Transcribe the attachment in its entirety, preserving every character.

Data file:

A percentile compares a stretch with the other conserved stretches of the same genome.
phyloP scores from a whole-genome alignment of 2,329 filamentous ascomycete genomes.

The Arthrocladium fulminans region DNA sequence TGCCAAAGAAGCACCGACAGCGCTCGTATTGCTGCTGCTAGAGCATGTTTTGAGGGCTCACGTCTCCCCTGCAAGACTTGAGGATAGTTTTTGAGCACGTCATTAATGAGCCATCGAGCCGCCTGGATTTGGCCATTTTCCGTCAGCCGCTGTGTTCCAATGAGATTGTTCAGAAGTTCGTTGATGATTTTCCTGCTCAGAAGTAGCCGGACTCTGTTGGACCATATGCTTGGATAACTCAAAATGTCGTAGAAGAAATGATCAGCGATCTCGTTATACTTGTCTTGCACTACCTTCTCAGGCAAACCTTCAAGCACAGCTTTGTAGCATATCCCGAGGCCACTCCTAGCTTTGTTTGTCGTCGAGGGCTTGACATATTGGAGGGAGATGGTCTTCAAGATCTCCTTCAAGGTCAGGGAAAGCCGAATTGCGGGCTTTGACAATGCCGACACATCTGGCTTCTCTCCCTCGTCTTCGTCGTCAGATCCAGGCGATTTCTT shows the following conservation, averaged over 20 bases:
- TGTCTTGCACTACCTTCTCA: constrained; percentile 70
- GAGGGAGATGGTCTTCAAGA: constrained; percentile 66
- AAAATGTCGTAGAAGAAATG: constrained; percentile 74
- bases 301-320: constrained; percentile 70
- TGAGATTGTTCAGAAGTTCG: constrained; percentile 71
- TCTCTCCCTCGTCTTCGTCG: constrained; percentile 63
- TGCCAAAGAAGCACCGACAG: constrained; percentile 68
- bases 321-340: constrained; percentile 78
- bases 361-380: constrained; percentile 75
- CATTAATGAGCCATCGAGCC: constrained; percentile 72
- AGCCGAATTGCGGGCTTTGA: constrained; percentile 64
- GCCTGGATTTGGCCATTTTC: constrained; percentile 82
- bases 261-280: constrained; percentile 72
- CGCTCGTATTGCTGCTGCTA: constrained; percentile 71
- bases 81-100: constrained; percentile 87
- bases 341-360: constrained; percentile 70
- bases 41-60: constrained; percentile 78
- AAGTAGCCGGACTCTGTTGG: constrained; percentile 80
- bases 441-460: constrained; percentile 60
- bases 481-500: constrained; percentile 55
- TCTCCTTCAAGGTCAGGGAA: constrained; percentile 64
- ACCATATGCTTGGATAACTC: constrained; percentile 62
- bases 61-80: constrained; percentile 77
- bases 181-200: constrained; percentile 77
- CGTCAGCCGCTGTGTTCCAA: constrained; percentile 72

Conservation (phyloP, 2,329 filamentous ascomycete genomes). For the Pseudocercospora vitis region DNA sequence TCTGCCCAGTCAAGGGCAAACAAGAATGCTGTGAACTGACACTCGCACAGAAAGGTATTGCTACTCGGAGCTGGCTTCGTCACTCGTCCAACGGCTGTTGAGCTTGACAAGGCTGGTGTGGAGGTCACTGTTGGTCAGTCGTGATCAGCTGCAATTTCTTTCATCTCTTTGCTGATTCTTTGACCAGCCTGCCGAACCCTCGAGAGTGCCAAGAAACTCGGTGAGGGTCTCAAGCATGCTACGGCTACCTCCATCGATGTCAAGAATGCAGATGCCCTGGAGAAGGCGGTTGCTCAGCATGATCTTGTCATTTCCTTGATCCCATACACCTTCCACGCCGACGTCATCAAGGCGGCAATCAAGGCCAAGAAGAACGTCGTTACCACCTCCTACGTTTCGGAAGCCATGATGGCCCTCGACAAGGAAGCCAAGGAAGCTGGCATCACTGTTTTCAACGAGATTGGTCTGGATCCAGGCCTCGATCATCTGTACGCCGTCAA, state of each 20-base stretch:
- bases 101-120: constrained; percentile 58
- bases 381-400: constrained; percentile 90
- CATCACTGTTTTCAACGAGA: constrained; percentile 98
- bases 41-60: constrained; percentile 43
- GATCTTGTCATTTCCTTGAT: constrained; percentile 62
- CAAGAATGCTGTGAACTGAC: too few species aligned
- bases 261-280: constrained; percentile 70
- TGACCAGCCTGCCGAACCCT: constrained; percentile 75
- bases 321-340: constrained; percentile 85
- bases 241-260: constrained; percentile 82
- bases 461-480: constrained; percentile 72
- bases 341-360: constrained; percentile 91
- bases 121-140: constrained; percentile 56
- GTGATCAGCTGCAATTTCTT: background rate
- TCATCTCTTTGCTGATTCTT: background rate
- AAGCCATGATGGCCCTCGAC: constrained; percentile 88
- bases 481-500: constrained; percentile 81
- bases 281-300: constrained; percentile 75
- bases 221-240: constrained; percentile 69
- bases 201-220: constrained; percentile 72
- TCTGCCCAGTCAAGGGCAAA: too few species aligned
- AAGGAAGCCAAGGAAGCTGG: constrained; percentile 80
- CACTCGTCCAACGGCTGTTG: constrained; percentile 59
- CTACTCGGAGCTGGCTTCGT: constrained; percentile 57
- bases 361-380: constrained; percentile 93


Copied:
A percentile compares a stretch with the other conserved stretches of the same genome.
phyloP scores from a whole-genome alignment of 2,329 filamentous ascomycete genomes.

The Arthrocladium fulminans region DNA sequence TGCCAAAGAAGCACCGACAGCGCTCGTATTGCTGCTGCTAGAGCATGTTTTGAGGGCTCACGTCTCCCCTGCAAGACTTGAGGATAGTTTTTGAGCACGTCATTAATGAGCCATCGAGCCGCCTGGATTTGGCCATTTTCCGTCAGCCGCTGTGTTCCAATGAGATTGTTCAGAAGTTCGTTGATGATTTTCCTGCTCAGAAGTAGCCGGACTCTGTTGGACCATATGCTTGGATAACTCAAAATGTCGTAGAAGAAATGATCAGCGATCTCGTTATACTTGTCTTGCACTACCTTCTCAGGCAAACCTTCAAGCACAGCTTTGTAGCATATCCCGAGGCCACTCCTAGCTTTGTTTGTCGTCGAGGGCTTGACATATTGGAGGGAGATGGTCTTCAAGATCTCCTTCAAGGTCAGGGAAAGCCGAATTGCGGGCTTTGACAATGCCGACACATCTGGCTTCTCTCCCTCGTCTTCGTCGTCAGATCCAGGCGATTTCTT shows the following conservation, averaged over 20 bases:
- TGTCTTGCACTACCTTCTCA: constrained; percentile 70
- GAGGGAGATGGTCTTCAAGA: constrained; percentile 66
- AAAATGTCGTAGAAGAAATG: constrained; percentile 74
- bases 301-320: constrained; percentile 70
- TGAGATTGTTCAGAAGTTCG: constrained; percentile 71
- TCTCTCCCTCGTCTTCGTCG: constrained; percentile 63
- TGCCAAAGAAGCACCGACAG: constrained; percentile 68
- bases 321-340: constrained; percentile 78
- bases 361-380: constrained; percentile 75
- CATTAATGAGCCATCGAGCC: constrained; percentile 72
- AGCCGAATTGCGGGCTTTGA: constrained; percentile 64
- GCCTGGATTTGGCCATTTTC: constrained; percentile 82
- bases 261-280: constrained; percentile 72
- CGCTCGTATTGCTGCTGCTA: constrained; percentile 71
- bases 81-100: constrained; percentile 87
- bases 341-360: constrained; percentile 70
- bases 41-60: constrained; percentile 78
- AAGTAGCCGGACTCTGTTGG: constrained; percentile 80
- bases 441-460: constrained; percentile 60
- bases 481-500: constrained; percentile 55
- TCTCCTTCAAGGTCAGGGAA: constrained; percentile 64
- ACCATATGCTTGGATAACTC: constrained; percentile 62
- bases 61-80: constrained; percentile 77
- bases 181-200: constrained; percentile 77
- CGTCAGCCGCTGTGTTCCAA: constrained; percentile 72

Conservation (phyloP, 2,329 filamentous ascomycete genomes). For the Pseudocercospora vitis region DNA sequence TCTGCCCAGTCAAGGGCAAACAAGAATGCTGTGAACTGACACTCGCACAGAAAGGTATTGCTACTCGGAGCTGGCTTCGTCACTCGTCCAACGGCTGTTGAGCTTGACAAGGCTGGTGTGGAGGTCACTGTTGGTCAGTCGTGATCAGCTGCAATTTCTTTCATCTCTTTGCTGATTCTTTGACCAGCCTGCCGAACCCTCGAGAGTGCCAAGAAACTCGGTGAGGGTCTCAAGCATGCTACGGCTACCTCCATCGATGTCAAGAATGCAGATGCCCTGGAGAAGGCGGTTGCTCAGCATGATCTTGTCATTTCCTTGATCCCATACACCTTCCACGCCGACGTCATCAAGGCGGCAATCAAGGCCAAGAAGAACGTCGTTACCACCTCCTACGTTTCGGAAGCCATGATGGCCCTCGACAAGGAAGCCAAGGAAGCTGGCATCACTGTTTTCAACGAGATTGGTCTGGATCCAGGCCTCGATCATCTGTACGCCGTCAA, state of each 20-base stretch:
- bases 101-120: constrained; percentile 58
- bases 381-400: constrained; percentile 90
- CATCACTGTTTTCAACGAGA: constrained; percentile 98
- bases 41-60: constrained; percentile 43
- GATCTTGTCATTTCCTTGAT: constrained; percentile 62
- CAAGAATGCTGTGAACTGAC: too few species aligned
- bases 261-280: constrained; percentile 70
- TGACCAGCCTGCCGAACCCT: constrained; percentile 75
- bases 321-340: constrained; percentile 85
- bases 241-260: constrained; percentile 82
- bases 461-480: constrained; percentile 72
- bases 341-360: constrained; percentile 91
- bases 121-140: constrained; percentile 56
- GTGATCAGCTGCAATTTCTT: background rate
- TCATCTCTTTGCTGATTCTT: background rate
- AAGCCATGATGGCCCTCGAC: constrained; percentile 88
- bases 481-500: constrained; percentile 81
- bases 281-300: constrained; percentile 75
- bases 221-240: constrained; percentile 69
- bases 201-220: constrained; percentile 72
- TCTGCCCAGTCAAGGGCAAA: too few species aligned
- AAGGAAGCCAAGGAAGCTGG: constrained; percentile 80
- CACTCGTCCAACGGCTGTTG: constrained; percentile 59
- CTACTCGGAGCTGGCTTCGT: constrained; percentile 57
- bases 361-380: constrained; percentile 93